I recently had a couple of girlfriends over on a hot summer Saturday afternoon. I put a bottle of rosé into the fridge to chill. I would say it was in the fridge for a little over an hour before I pulled it out, opened the bottle, poured myself a small taste, smelled it….very hot and acidic, but fruit notes were in there somewhere. I thought, sometimes a wine just needs to breath a minute. But I wasn’t sure if it was off. I smelled it again and tasted ……. Eeeegh! Ok, maybe the awful taste was from the fact that I brushed my teeth earlier and the lingering taste of peppermint with wine was not melding well. I rinsed my mouth with water, drank some water, and tried the wine again…….Aoooaaack! All in the while, my girlfriends had stopped chatting and were giving me quizzical looks with disgust.
I took my small taster glass over to my husband (he has an excellent nose) who smelled it and said, “Nope, this has turned. I wouldn’t drink it.”
Usually if a wine is bad or turned as they say it is pretty distinct. Wine changes due to the slow exposure to air and the bacteria living in the wine. Bacteria feed off of the sugar/alcohol and found in wine. Over time the bacteria can convert the alcohol to acetic acid which is, vinegar. However, there are those rare times, perhaps, it hasn’t fully turned or its just “off”.
The wine was composed of 70% Syrah, and 30% Viognier. I had even tasted it at the winery before I bought it so I know it could taste amazing. So, how do you know if a wine has turned?
From previous experience it was pretty obvious, it smelled and tasted like vinegar. Or it smelled like hot water with a metallic edge to it. But there is definitely heat. Although, this time around was slightly different. The wine had a very hot and acidic smell to it but sometimes a Pinot Noir does as well the first time you open it which could be due to the sulfur addition made just before bottling. Or that the wine just needs to be oxidized a little and allowed to breath. Big reds tend to need this.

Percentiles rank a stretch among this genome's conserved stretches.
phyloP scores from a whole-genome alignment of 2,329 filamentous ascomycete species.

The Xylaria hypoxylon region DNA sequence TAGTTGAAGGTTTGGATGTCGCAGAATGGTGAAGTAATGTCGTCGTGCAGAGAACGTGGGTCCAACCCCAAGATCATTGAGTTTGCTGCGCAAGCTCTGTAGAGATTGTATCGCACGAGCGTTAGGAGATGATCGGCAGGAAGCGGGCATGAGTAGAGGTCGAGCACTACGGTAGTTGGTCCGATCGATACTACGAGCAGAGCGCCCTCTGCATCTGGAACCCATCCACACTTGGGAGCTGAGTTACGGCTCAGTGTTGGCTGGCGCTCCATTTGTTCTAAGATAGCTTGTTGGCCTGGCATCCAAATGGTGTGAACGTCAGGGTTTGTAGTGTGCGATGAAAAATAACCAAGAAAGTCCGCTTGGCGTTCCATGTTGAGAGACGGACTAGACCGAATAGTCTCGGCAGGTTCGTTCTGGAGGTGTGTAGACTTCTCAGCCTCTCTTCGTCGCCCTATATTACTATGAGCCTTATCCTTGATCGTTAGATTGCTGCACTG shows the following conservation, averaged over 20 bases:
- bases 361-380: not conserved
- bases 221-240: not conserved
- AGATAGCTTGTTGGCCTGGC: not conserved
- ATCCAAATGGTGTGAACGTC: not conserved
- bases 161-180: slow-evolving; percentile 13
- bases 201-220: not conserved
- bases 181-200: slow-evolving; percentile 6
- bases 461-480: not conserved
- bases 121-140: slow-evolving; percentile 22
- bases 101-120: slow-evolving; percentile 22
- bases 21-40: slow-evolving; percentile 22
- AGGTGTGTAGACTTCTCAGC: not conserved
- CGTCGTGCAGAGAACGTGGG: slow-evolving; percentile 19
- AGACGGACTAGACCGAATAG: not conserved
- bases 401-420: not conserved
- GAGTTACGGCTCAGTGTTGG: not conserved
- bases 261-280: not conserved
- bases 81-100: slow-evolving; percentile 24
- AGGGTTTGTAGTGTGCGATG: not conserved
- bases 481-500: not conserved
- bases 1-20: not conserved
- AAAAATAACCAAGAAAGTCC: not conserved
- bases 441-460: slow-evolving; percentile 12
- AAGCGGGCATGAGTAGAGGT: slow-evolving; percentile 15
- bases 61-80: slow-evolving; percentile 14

Another possibility as to why the wine turned; time. I had bought the bottle during the beginning of the summer of 2016. There were a couple of hot days that summer and the wine is not stored in a cellar or temperature appropriate location. The vintage was 2014. Therefore, there are a lot of factors that could influence the turning of a wine. Personally, I should have drank the rosé (also biodynamically harvested and produced) the summer I bought it. I have yet to find a biodynamic and organic wine that I can hold onto for while. Don’t get me wrong, I do enjoy them and have tasted some that were truly memorable but they don’t seem to hold for a long period of time.
My best guess is if it smells like vinegar, heat is escaping from the top, and it tastes like vinegar, urine, and minerals…..I would advice against drinking it. Besides, that doesn’t sound like something you would want to enjoy or share with friends.
This article does not contain the producer of the wine described. Due to the protection of the producer. At the time of purchase the wine tasted great.